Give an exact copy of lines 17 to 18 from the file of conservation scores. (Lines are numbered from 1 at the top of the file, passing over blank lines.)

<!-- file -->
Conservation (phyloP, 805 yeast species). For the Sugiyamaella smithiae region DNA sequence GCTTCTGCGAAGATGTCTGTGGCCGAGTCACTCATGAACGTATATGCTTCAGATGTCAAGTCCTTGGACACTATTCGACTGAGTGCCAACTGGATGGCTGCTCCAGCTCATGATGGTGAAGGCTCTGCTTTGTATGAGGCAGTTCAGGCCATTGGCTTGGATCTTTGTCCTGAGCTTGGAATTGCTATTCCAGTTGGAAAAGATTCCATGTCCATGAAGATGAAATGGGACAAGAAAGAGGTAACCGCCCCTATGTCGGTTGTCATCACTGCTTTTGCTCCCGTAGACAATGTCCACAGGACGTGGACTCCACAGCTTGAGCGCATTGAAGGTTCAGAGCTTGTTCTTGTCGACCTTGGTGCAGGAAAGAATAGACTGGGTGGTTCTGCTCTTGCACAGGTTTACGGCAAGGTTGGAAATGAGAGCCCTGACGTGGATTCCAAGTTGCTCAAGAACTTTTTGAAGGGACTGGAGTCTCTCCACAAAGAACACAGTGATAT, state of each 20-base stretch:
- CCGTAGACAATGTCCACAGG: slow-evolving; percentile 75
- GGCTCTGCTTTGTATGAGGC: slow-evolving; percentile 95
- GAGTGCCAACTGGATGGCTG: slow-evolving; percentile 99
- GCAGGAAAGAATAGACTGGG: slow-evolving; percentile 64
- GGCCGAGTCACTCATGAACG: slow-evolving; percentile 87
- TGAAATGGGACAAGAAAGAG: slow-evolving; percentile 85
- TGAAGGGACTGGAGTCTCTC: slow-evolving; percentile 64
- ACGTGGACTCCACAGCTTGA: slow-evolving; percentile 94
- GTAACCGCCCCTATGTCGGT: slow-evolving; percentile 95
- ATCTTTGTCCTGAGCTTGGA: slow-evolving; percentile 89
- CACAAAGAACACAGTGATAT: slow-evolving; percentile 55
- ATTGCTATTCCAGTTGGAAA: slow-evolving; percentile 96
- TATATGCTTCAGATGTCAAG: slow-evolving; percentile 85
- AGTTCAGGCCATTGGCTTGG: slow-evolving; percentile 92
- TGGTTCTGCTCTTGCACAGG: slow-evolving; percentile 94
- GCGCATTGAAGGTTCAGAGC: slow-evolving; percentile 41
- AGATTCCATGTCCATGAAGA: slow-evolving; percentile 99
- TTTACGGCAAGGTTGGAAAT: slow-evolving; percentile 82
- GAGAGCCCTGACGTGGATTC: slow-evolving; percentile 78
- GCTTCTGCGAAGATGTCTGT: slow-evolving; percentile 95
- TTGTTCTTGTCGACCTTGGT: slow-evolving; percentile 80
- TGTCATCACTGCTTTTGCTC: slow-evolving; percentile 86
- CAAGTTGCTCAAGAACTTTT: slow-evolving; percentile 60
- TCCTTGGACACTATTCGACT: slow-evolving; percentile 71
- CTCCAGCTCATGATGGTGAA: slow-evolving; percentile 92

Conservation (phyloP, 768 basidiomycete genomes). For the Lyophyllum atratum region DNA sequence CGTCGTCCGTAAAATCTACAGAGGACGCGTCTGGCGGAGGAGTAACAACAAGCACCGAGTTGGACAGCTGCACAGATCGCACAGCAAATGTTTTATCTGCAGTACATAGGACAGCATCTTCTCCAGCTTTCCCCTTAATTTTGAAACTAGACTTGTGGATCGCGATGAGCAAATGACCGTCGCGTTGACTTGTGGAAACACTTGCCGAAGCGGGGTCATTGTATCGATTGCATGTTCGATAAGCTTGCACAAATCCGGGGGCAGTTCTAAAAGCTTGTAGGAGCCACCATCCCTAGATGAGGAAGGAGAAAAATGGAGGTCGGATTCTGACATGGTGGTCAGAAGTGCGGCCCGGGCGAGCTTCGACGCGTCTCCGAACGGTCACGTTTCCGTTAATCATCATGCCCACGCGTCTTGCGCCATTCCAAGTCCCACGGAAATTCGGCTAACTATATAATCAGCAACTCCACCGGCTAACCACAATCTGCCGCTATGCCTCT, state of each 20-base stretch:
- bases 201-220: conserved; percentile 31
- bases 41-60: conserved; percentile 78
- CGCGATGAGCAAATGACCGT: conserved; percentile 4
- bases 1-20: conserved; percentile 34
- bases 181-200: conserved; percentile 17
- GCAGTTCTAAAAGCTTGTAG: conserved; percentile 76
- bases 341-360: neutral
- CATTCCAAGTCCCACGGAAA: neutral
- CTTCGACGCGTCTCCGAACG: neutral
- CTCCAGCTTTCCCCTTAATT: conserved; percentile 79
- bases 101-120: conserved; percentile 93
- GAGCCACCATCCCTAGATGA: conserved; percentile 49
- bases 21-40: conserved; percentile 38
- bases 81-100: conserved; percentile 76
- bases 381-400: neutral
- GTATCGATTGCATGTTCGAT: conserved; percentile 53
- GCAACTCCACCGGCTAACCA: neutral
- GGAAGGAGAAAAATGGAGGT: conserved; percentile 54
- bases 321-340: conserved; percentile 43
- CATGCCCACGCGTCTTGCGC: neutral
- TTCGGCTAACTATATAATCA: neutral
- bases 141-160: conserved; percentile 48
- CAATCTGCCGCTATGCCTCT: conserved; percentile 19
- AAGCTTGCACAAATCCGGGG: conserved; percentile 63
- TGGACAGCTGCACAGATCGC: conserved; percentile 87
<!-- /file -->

- GCGCATTGAAGGTTCAGAGC: slow-evolving; percentile 41
- AGATTCCATGTCCATGAAGA: slow-evolving; percentile 99